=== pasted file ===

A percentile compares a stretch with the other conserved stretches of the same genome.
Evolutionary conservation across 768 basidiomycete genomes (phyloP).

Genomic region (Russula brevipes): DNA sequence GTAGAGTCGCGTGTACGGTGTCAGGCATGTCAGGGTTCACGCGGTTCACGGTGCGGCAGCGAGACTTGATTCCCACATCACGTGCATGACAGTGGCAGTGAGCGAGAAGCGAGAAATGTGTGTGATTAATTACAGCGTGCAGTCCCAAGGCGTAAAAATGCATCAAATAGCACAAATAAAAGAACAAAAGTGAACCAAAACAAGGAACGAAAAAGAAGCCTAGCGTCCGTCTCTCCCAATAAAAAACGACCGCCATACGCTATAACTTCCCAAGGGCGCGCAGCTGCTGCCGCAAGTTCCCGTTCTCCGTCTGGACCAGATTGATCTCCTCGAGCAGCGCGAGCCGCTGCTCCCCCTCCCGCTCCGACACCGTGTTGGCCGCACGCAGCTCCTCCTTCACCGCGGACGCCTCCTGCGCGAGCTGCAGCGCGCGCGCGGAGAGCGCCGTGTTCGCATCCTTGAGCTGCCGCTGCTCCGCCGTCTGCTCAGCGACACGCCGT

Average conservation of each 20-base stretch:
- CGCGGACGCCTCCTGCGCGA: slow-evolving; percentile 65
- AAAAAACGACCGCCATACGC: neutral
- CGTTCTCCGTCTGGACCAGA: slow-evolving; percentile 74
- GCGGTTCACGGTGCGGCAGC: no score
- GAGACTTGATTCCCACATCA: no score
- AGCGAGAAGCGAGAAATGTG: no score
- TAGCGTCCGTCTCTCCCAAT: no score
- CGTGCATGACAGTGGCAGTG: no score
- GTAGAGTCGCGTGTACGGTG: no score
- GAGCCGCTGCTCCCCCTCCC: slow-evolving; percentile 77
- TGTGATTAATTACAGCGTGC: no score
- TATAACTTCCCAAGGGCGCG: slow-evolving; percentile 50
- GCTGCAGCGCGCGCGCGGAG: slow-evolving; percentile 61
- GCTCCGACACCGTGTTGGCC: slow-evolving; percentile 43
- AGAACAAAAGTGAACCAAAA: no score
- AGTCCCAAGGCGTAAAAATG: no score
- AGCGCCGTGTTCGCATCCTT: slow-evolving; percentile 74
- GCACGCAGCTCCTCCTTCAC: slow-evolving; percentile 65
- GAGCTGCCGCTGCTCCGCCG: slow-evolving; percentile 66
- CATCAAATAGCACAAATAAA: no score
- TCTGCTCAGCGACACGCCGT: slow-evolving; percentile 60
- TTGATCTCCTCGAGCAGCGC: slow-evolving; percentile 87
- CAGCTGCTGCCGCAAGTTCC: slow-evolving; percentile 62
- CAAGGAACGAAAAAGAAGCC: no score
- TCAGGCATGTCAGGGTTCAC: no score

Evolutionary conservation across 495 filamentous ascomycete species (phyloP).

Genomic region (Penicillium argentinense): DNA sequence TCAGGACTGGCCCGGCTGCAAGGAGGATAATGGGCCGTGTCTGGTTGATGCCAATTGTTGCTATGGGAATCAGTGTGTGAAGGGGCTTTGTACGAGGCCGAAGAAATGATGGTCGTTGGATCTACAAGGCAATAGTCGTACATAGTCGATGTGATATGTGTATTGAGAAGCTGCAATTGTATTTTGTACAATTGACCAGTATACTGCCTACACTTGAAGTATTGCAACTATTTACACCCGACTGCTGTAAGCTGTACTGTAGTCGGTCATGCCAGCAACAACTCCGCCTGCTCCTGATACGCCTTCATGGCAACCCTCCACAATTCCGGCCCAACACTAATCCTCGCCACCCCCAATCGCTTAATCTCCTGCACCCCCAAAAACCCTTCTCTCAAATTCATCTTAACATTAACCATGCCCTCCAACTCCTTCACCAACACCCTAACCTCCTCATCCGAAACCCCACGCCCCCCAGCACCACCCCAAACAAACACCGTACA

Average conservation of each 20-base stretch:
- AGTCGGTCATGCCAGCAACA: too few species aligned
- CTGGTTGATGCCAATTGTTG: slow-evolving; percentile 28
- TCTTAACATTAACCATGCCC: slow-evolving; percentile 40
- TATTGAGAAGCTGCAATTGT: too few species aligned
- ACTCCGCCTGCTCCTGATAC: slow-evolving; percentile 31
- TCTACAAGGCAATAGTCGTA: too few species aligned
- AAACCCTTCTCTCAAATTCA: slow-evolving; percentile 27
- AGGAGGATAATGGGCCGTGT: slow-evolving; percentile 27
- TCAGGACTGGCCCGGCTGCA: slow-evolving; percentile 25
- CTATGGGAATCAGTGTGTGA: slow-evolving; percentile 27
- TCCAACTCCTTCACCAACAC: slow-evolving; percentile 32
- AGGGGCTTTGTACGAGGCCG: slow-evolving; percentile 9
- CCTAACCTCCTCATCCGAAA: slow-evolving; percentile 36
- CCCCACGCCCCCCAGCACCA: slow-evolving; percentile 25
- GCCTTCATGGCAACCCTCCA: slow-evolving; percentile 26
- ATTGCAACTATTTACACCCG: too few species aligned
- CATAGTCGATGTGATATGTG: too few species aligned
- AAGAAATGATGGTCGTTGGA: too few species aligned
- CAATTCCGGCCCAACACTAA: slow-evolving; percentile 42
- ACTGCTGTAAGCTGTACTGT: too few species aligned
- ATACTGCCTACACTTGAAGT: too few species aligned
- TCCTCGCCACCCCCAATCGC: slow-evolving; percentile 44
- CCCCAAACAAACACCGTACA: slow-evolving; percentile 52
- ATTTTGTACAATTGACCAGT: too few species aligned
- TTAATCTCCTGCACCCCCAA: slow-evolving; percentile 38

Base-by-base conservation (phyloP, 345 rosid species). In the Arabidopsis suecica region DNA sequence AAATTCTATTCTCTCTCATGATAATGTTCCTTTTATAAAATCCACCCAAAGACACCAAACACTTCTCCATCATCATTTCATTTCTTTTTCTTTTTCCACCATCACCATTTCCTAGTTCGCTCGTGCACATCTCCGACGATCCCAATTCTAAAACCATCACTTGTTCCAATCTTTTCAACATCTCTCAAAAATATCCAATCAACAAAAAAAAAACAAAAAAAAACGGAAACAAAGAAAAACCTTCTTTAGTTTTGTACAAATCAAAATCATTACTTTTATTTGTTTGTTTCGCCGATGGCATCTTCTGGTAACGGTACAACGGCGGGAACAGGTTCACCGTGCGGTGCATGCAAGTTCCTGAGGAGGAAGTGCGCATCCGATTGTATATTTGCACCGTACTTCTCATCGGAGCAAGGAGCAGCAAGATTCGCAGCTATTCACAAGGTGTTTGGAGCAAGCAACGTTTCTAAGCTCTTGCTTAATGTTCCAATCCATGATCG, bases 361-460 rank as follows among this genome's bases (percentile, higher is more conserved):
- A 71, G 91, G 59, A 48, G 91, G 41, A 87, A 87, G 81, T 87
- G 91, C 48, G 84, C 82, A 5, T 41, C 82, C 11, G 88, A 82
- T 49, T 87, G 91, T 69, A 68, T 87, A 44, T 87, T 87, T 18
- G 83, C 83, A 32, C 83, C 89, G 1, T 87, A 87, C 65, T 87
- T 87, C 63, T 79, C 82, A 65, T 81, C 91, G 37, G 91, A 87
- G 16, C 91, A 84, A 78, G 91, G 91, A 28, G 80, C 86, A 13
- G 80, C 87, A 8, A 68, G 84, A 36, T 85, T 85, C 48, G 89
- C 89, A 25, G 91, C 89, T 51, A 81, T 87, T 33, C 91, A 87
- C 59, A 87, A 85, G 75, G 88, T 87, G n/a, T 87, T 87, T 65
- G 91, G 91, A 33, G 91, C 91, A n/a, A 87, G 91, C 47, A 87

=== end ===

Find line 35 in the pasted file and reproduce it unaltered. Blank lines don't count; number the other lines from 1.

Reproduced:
- TCTTAACATTAACCATGCCC: slow-evolving; percentile 40